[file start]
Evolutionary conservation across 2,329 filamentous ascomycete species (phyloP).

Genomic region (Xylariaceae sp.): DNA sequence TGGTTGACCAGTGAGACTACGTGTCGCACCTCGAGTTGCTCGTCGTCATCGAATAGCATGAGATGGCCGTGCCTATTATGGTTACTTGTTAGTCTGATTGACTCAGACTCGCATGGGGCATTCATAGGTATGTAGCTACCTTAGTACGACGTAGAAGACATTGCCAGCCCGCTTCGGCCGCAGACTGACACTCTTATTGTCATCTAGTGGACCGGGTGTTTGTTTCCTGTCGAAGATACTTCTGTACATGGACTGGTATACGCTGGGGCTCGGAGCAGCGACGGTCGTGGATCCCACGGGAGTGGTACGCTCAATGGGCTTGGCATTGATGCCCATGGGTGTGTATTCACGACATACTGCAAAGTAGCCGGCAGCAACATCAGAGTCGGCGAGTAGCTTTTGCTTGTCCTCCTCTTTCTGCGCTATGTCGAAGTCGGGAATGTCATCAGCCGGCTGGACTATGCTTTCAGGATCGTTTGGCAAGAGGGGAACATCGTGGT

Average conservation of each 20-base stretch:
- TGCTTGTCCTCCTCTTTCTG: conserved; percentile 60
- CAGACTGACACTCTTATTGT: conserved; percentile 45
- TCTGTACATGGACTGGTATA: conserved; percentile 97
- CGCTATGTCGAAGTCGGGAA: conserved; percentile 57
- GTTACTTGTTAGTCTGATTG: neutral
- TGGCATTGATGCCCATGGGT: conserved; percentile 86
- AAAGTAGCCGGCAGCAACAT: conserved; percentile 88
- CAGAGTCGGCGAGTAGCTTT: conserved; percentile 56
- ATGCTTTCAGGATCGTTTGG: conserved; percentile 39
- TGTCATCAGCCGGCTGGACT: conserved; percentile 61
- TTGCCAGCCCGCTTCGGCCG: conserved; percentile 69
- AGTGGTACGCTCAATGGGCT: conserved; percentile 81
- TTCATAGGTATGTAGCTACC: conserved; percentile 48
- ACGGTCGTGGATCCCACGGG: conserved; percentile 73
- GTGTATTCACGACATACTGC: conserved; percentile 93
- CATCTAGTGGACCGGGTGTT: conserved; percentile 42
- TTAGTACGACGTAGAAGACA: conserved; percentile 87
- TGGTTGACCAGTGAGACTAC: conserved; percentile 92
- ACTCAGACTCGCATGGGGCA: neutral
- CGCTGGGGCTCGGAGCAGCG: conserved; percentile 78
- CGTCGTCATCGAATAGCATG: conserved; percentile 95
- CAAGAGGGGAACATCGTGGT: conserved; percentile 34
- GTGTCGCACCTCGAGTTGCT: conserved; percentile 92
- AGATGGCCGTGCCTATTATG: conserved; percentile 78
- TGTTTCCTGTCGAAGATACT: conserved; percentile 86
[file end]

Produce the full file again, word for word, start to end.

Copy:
Evolutionary conservation across 2,329 filamentous ascomycete species (phyloP).

Genomic region (Xylariaceae sp.): DNA sequence TGGTTGACCAGTGAGACTACGTGTCGCACCTCGAGTTGCTCGTCGTCATCGAATAGCATGAGATGGCCGTGCCTATTATGGTTACTTGTTAGTCTGATTGACTCAGACTCGCATGGGGCATTCATAGGTATGTAGCTACCTTAGTACGACGTAGAAGACATTGCCAGCCCGCTTCGGCCGCAGACTGACACTCTTATTGTCATCTAGTGGACCGGGTGTTTGTTTCCTGTCGAAGATACTTCTGTACATGGACTGGTATACGCTGGGGCTCGGAGCAGCGACGGTCGTGGATCCCACGGGAGTGGTACGCTCAATGGGCTTGGCATTGATGCCCATGGGTGTGTATTCACGACATACTGCAAAGTAGCCGGCAGCAACATCAGAGTCGGCGAGTAGCTTTTGCTTGTCCTCCTCTTTCTGCGCTATGTCGAAGTCGGGAATGTCATCAGCCGGCTGGACTATGCTTTCAGGATCGTTTGGCAAGAGGGGAACATCGTGGT

Average conservation of each 20-base stretch:
- TGCTTGTCCTCCTCTTTCTG: conserved; percentile 60
- CAGACTGACACTCTTATTGT: conserved; percentile 45
- TCTGTACATGGACTGGTATA: conserved; percentile 97
- CGCTATGTCGAAGTCGGGAA: conserved; percentile 57
- GTTACTTGTTAGTCTGATTG: neutral
- TGGCATTGATGCCCATGGGT: conserved; percentile 86
- AAAGTAGCCGGCAGCAACAT: conserved; percentile 88
- CAGAGTCGGCGAGTAGCTTT: conserved; percentile 56
- ATGCTTTCAGGATCGTTTGG: conserved; percentile 39
- TGTCATCAGCCGGCTGGACT: conserved; percentile 61
- TTGCCAGCCCGCTTCGGCCG: conserved; percentile 69
- AGTGGTACGCTCAATGGGCT: conserved; percentile 81
- TTCATAGGTATGTAGCTACC: conserved; percentile 48
- ACGGTCGTGGATCCCACGGG: conserved; percentile 73
- GTGTATTCACGACATACTGC: conserved; percentile 93
- CATCTAGTGGACCGGGTGTT: conserved; percentile 42
- TTAGTACGACGTAGAAGACA: conserved; percentile 87
- TGGTTGACCAGTGAGACTAC: conserved; percentile 92
- ACTCAGACTCGCATGGGGCA: neutral
- CGCTGGGGCTCGGAGCAGCG: conserved; percentile 78
- CGTCGTCATCGAATAGCATG: conserved; percentile 95
- CAAGAGGGGAACATCGTGGT: conserved; percentile 34
- GTGTCGCACCTCGAGTTGCT: conserved; percentile 92
- AGATGGCCGTGCCTATTATG: conserved; percentile 78
- TGTTTCCTGTCGAAGATACT: conserved; percentile 86